Approvals aren't looking so hot for the redevelopment of a massive city-owned armory in Brooklyn. Developer BFC Partners has plans to transform the Bedford-Union Armory, a hulking block-long former military compound in Crown Heights, into luxury condos, affordable, and market-rate rental housing, and a public recreation center. The New York City Economic Development Corporation (NYCEDC), in collaboration with BFC Partners, introduced the current redevelopment project almost two years ago. Last night, kicking off the Bedford-Union Armory's public review process, Brooklyn Community Board 9's land use committee said it can't support the redevelopment, DNAinfo reported. This is after the area's city councilperson, Laurie Cumbo, backed off her support of the 542,000-square-foot project. “This committee has made it clear that we weren’t interested in approving this project in its current form. That includes having condos on public land… given that that’s the case, when are we going to see a presentation that reacts to that?” Michael Liburd, chair of the CB 9 committee, said. “Because this is the same information we’ve had all along.” To complete its Uniform Land Use Review Procedure (ULURP), a months-long process, the Bedford-Union Armory redevelopment must earn the support from the community board, Borough President Eric Adams (who conditionally revoked his blessing last month), the City Council, and the Mayor before ground breaks. Right now, the development includes 330 rentals, half of which would be affordable, but the affordability thresholds do not necessarily reflect the neighborhood's socioeconomic composition. In light of this mismatch, officials are pushing for a 100 percent affordable development through the ULURP process, while activists want the city to #KillTheDeal entirely:
As construction continues along the North Shore of Staten Island, the New York City Economic Development Corporation (NYCEDC) released a report this week detailing “never-before-seen” levels of investment in the area, totaling $1.6 billion. The figure includes $1 billion of private capital alone and an additional infusion of $600 million in public funds. The North Shore redevelopment project, particularly along the St. George waterfront, is anchored with several notable projects like BFC Partners’ Empire Outlets designed by SHoP Architects and the New York Wheel, a Ferris wheel that will stand 625 feet over the harbor. The report also touts updated numbers on the economic impact of the proposed North Shore transportation and tourism hubs, with the NYCEDC estimating that those projects will attract 2 million tourists annually, increase housing by 4,000 units, and add over 2,000 jobs to the local economy. Lighthouse Point, a mixed-use development with a museum, is a large contributor to these statistics as well as the borough's investment in a startup incubator and marker space further south in the Stapleton neighborhood. Most elements of the North Shore plan will open in early 2018.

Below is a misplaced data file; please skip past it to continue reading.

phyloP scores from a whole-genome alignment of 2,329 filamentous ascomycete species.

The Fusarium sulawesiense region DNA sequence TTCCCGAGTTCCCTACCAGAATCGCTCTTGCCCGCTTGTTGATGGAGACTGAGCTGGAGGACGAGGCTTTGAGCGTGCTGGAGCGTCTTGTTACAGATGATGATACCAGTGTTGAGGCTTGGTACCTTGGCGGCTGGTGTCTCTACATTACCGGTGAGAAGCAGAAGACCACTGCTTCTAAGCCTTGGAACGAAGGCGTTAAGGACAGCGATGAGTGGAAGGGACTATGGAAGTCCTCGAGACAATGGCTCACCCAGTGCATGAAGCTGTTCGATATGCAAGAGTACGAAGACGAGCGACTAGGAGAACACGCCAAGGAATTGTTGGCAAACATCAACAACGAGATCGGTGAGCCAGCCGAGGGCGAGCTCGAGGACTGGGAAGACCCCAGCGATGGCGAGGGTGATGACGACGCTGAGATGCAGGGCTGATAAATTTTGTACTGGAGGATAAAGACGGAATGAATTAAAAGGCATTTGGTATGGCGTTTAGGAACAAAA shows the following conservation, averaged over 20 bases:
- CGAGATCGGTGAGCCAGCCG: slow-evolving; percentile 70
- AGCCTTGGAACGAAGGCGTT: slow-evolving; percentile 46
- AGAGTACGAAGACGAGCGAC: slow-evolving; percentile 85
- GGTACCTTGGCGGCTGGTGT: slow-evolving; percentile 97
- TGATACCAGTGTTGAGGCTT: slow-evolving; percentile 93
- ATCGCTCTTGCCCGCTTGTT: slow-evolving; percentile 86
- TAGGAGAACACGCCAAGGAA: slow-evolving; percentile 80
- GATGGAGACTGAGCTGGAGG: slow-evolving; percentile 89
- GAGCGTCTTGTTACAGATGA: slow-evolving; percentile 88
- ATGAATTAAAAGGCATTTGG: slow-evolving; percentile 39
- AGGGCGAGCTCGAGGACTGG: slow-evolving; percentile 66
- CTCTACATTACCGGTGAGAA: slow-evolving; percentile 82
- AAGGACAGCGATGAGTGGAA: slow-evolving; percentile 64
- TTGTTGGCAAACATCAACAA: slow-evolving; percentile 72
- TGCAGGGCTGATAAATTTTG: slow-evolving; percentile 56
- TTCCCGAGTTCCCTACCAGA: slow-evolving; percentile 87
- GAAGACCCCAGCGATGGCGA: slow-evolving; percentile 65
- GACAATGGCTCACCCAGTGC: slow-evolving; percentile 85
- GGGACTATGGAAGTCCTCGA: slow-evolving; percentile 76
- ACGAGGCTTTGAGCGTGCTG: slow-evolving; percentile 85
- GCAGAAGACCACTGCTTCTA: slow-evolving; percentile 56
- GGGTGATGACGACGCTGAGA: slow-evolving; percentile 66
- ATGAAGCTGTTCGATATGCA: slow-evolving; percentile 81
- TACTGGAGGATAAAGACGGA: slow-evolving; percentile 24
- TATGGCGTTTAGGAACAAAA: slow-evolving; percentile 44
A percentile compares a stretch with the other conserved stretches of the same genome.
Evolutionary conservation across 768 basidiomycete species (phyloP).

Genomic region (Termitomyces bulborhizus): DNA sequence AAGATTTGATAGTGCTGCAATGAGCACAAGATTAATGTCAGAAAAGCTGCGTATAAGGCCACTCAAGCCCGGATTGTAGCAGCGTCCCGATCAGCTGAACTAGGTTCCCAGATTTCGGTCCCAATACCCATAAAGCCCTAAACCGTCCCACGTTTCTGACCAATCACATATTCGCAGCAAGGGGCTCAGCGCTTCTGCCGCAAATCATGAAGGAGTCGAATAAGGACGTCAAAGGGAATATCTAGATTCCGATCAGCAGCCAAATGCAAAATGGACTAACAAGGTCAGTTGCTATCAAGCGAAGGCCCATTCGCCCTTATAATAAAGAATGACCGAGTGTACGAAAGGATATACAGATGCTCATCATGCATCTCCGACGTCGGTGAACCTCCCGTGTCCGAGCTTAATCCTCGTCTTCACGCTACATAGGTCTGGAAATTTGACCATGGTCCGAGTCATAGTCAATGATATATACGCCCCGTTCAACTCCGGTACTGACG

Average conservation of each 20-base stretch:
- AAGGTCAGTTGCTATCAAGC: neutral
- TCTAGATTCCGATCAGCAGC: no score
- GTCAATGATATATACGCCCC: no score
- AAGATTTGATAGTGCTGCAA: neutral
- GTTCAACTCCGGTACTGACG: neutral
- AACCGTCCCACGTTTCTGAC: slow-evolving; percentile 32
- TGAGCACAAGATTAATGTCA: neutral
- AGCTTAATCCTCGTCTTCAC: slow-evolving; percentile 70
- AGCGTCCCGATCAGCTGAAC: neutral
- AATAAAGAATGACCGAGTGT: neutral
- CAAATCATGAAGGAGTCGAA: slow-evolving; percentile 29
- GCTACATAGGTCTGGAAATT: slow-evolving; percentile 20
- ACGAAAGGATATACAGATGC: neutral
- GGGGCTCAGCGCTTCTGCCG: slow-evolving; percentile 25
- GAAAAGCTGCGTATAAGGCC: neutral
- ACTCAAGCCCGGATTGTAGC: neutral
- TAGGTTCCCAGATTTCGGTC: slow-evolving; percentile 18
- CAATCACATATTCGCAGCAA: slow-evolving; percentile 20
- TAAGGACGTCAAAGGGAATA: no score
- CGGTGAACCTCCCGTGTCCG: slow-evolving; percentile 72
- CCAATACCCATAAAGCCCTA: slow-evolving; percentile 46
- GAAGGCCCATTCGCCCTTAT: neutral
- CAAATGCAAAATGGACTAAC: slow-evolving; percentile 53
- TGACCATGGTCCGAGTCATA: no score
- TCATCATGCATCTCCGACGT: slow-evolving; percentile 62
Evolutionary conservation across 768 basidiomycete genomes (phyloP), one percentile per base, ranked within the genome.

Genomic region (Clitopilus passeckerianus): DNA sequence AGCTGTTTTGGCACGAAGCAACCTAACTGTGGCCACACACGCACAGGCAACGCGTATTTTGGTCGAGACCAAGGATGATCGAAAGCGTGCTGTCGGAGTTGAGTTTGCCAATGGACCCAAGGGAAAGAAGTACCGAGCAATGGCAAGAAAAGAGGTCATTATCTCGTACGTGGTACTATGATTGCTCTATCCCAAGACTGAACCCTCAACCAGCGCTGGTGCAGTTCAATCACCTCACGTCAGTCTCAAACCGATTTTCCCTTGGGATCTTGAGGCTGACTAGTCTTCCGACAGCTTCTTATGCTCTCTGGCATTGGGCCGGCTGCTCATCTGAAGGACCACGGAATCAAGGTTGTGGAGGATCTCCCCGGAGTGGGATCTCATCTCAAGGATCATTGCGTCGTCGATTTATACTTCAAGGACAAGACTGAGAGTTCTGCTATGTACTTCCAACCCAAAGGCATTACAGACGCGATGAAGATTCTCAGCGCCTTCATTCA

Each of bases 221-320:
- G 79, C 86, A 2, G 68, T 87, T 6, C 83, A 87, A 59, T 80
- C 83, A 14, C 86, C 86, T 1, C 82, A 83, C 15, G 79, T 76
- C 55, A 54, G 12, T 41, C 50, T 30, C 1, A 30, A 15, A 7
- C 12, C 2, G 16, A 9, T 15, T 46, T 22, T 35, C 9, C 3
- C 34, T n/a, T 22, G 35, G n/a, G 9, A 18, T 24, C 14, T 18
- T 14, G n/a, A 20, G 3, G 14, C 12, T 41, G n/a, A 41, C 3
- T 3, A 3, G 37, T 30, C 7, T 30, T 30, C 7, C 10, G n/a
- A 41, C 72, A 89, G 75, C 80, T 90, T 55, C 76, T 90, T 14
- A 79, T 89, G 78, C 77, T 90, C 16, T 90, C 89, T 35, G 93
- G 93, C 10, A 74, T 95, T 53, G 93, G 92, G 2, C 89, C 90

This post has been updated to reflect WXY's planning role in the project. This week New York City unveiled plans for a $136 million garment factory and film lot complex in Sunset Park, Brooklyn. New York's WXY is planning the "Made in New York" campus, a waterside project that includes new space for film and television production, upgrades to existing facilities, and streetscape improvements at Bush Terminal. “We have used our ‘Made in NY’ brand to grow fashion and film companies, and today, we're committing some of our most important real estate assets to support them as well," said Deputy Mayor Alicia Glen, in a statement. "These industries support hundreds of thousands of families with good wages, and they need affordable and modern space to grow. The ‘Made in NY’ Campus represents the collision of our creative economy and advanced manufacturing. This is going to be a 21st-century working waterfront that keeps our city the capital of film and fashion.” Other, as-yet unnamed firms will design a 100,000-square-foot film and T.V. facility with sound stages, space for shoots, plus augmented reality and virtual reality facilities. Renovations to two existing buildings will yield almost 200,000 square feet of fashion manufacturing space for marking and grading, cutting and sewing, patternmaking, and sample-making. The city says the layout is meant to encourage collaboration and resource-sharing between tenants in different sectors of the industry. Outside, WXY-led improvements will add a new plaza, as well as energize a 43rd Street campus corridor that allows public access to Bush Terminal Piers Park. Potential food and retail tenants will have a chance to lease 7,500 square feet for their operations at the onsite SF Café Building. The 36-acre Bush Terminal, neighboring Brooklyn Army Terminal, and the Brooklyn Wholesale Meat Market together comprise the New York City Economic Development Corporation (NYCEDC) Sunset Park District, an industrial park that's home to more than 165 enterprises. The Made in NY campus is expected to open in 2020. The announcement recognizes the struggle core industries face in an increasingly expensive city. Five percent (182,000) of the city's jobs are in fashion, while the film industry employs 130,000. Though both industries sustain New York's glamorous image, many enterprises have trouble finding affordable space for local manufacturing and production. The city hopes the Bush Terminal campus will support existing companies while attracting new businesses. For some designers, it may be cheaper to work with factories abroad, but for many, a local facility allows for greater oversight and faster communication if, say, a client wants a new sample that day or a small run of a style that responds to new trends.